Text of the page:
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Agile development is a very useful methodology. Is it realistic to apply this to a lone developer who codes as a hobby (I also code for a living in a team where I have learnt agile from)? Things like stories, scheduled retrospectives, etc, can be useful (Even if I am asking myself things)?

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3 Answers 3

Yes, Agile is a lot about Getting Things Done (the real meaning, not the book, see below). It's about getting trough procrastination too. I've found that Agile methodologies tend to solve mostly psychological problems. In fact, most problems we encounter in software development are not technical, but psychological.

I have many projects where I'm the only one involved, and yet I've my own backlog, sprint backlog, my own information radiator, I apply the same "done" definition rules, reviews, retrospectives, ...

But no, I'm not doing standups meeting alone or with my cat :)

I've read many books about productivity improvements before I discovered agile methodologies. And what I've observed is that agile is very similar to them.

For exemple, Scrum is a lot about Getting Things Done, and others well known books on the subject.

That book certainly saved my life at a certain point. So get it and read it. It will helps you "get it", I mean, understanding what Agile means. Trying to do Agile not understanding it will leads you to failure.

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Certainly, though some of the practices may not apply or may feel a bit silly.

Breaking your work into stories and timeboxing your development can definitely help even if your all alone.

Test-Driven-Development is really an individual process anyway, and certainly is useful as a solo developer.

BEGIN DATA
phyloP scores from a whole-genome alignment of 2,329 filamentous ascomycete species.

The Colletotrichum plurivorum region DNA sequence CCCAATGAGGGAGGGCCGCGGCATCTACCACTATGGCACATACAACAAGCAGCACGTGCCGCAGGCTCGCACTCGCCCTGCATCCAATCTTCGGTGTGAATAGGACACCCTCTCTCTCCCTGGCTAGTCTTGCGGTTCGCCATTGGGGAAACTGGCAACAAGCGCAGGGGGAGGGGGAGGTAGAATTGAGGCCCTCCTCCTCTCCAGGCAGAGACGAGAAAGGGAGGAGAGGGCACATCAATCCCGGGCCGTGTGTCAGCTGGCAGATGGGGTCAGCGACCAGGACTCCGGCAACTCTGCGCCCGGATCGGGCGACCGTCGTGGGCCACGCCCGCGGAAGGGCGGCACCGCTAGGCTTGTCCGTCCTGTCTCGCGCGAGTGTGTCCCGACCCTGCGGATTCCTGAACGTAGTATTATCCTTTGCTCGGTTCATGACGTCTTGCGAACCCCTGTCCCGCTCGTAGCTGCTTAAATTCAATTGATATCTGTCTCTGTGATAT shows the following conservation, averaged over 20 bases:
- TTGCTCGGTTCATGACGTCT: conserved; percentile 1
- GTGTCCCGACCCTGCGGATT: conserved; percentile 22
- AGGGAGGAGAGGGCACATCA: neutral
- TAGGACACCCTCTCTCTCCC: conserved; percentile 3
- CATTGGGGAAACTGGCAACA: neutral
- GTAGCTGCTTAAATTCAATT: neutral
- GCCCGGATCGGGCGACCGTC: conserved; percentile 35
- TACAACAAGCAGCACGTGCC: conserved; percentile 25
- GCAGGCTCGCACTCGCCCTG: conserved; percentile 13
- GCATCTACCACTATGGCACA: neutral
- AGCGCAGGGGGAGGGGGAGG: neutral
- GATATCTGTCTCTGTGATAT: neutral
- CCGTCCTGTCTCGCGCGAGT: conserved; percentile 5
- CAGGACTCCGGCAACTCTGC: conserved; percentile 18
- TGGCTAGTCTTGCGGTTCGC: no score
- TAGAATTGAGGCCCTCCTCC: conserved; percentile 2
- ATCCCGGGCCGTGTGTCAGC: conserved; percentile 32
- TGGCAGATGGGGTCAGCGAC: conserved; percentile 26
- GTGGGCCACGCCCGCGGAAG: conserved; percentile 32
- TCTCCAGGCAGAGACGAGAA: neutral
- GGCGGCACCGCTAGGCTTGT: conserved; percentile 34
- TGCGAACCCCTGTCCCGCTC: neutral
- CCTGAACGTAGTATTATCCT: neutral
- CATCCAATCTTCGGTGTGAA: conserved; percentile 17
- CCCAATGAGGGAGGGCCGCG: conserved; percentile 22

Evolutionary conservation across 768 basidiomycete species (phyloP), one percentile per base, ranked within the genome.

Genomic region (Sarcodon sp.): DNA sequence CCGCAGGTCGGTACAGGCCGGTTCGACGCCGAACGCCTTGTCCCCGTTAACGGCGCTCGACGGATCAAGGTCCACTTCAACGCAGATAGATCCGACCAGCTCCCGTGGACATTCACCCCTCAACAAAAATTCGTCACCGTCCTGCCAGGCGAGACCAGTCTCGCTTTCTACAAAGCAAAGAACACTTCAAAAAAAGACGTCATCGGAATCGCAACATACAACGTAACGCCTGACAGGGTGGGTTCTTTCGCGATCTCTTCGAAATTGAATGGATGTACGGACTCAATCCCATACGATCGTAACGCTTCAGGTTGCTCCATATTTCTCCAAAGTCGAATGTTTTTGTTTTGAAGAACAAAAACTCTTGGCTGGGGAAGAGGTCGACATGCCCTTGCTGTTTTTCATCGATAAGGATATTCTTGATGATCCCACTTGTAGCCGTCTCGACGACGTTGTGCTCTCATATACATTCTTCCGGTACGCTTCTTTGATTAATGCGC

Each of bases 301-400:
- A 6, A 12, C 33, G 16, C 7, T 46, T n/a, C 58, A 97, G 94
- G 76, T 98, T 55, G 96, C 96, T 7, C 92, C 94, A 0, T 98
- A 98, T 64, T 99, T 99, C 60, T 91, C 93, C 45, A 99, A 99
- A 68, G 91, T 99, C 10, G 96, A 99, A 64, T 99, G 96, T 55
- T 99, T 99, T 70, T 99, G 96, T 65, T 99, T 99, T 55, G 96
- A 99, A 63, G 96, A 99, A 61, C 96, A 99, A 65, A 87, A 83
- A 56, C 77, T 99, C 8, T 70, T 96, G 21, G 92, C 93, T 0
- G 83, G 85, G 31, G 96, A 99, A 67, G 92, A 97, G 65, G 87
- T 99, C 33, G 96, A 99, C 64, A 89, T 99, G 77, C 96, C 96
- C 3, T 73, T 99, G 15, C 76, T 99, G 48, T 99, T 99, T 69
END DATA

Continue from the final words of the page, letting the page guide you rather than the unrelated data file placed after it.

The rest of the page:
Pair-programming would require schizophrenia however. Daily standup meetings would probably go much more quickly...

There was some talk of this on Ward's Wiki years ago, which might be worth a look.

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Is it realistic to apply this to a lone developer who codes as a hobby (I also code for a living in a team where I have learnt agile from)? Things like stories, scheduled retrospectives, etc, can be useful (Even if I am asking myself things)?

Definitely yes and it worked for me. I have tried doing it myself and it definitely makes me more productive. A good way to try it without the need of buying a whole lot of office supplies is using ScrumWorks (google danube) which is freeware for the basic version. You can add products, releases, user stories. tasks, and see burn down charts etc.

Doing a retrospective by yourself would be a little weird and it may make people in your house think you are losing your marbles while you talk to yourself out loud but that is just my opinion. What I do is I write down the Retrospective notes on a soft document and attach it to the Sprint or a Backlog in ScrumWorks.

Hoping this will help you.

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